These measures are aimed at creating an atmosphere of fear and are an assertion of government oversight and control of academic inquiry. 

Blueprint for academic conformity

A letter sent by Keith Krach, under secretary of state for economic growth, energy, and the environment to the “Governing Boards of American Universities” on August 18 makes it clear that this campaign of control and intimidation is being further escalated.

The letter rehearses all the anti-China tropes of the Trump era, but makes more explicit the policy goals of repressing research and academic exchanges, and a program of decoupling between US and Chinese institutions of higher education. Free and open inquiry into the realities of contemporary China threatens the posture of ignorance and hostility that is central to the US government’s rear-guard attempts to hang on to its fading global position.

The letter notes the further repression of Confucius Institutes, which were designated on August 16 as “foreign missions controlled by a foreign government,” a complete distortion of the nature and functioning of the Institutes as providers of Chinese language educational services.

It denounces what it calls Chinese efforts at “Military-Civil fusion,” apparently suggesting that collaboration or funding relationships between Chinese universities and the military are inappropriate.

The US Department of Defense is of course one of the largest sources of funding on campuses across America, and many other divisions of the federal government are also deeply involved in providing support for researchers at universities and other scholarly institutions. The targeting of such collaboration in China is cynical and hypocritical, to say the least.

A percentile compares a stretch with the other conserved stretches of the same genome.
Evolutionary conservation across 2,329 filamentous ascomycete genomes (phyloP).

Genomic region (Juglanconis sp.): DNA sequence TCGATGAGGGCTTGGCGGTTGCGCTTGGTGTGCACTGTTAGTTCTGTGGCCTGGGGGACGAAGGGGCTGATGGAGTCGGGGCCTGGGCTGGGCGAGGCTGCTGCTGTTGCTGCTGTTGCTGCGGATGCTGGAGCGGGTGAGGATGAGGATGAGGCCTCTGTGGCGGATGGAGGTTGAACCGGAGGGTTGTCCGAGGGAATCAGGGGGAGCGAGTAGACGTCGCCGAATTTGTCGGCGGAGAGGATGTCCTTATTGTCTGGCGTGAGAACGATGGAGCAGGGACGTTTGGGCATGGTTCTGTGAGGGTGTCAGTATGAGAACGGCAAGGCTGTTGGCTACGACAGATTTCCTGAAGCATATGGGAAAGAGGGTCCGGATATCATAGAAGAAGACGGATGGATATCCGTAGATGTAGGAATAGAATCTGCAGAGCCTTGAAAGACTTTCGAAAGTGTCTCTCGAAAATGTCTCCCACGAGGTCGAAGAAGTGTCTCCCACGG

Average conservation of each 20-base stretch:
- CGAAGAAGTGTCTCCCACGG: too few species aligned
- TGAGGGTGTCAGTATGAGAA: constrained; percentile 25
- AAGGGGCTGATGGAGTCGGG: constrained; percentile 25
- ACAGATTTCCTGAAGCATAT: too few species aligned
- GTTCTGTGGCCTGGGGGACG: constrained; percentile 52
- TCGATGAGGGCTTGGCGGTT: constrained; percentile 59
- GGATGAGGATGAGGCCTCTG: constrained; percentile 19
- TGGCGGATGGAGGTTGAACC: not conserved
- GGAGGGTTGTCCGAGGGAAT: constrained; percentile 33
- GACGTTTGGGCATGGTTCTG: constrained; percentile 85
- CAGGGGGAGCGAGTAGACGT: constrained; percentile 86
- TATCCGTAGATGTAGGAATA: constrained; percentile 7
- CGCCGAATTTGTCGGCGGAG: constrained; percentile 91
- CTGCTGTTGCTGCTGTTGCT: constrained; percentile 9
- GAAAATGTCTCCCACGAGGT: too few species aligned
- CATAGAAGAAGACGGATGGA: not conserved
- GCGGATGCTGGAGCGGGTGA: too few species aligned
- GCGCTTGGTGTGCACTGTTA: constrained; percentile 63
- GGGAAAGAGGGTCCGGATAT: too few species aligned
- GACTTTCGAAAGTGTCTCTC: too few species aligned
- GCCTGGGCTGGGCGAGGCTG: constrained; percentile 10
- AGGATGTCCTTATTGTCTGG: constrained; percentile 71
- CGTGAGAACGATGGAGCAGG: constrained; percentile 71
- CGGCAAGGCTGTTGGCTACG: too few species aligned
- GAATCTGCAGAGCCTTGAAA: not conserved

Perhaps most threatening is the call made in this letter for American universities to divest their endowments of any assets linked to China.

China’s economy is one of the most dynamic in the world, and in the present era of economic downturn due to the Covid-19 pandemic, China is a bright spot in the global economy, returning to vigorous growth while the US and European economies wallow in the dysfunction of their political elites.

Pressuring universities to give up endowment resources that are growing at a moment when higher education is facing serious budgetary crises makes no sense as anything but political intervention in academic management. Coercing conformity to the Trump administration’s anti-China agenda can only further damage the balance sheets of US colleges and universities.

Hands off

The Trump administration has been pursuing its desperate efforts to stifle China’s emergence as a significant economic and political player in global affairs across a broad range of arenas. The weaponization of academia is yet another attempt to isolate China and repress its development.

It is a cynical campaign that strikes at the basic values of American society, undermining the freedom of knowledge and intellectual inquiry and threatening the independence of institutions of higher education.

In an era when many US university administrators have already bought into the trite neoliberal jargon of “running the university like a business,” the future of research and scholarship in the country may be increasingly bound to the political agenda coming out of Washington.

Kenneth Hammond

Ken Hammond is professor of East Asian and global history at New Mexico State University. He lived in Beijing from 1982-87, before completing his PhD in history and East Asian languages at Harvard University in 1994. He is currently associate editor of the Journal of Chinese History published by Cambridge University Press, and heads a research team working on the study of visual materials in Chinese local gazetteers at the Max Planck Institute for the History of Science in Berlin.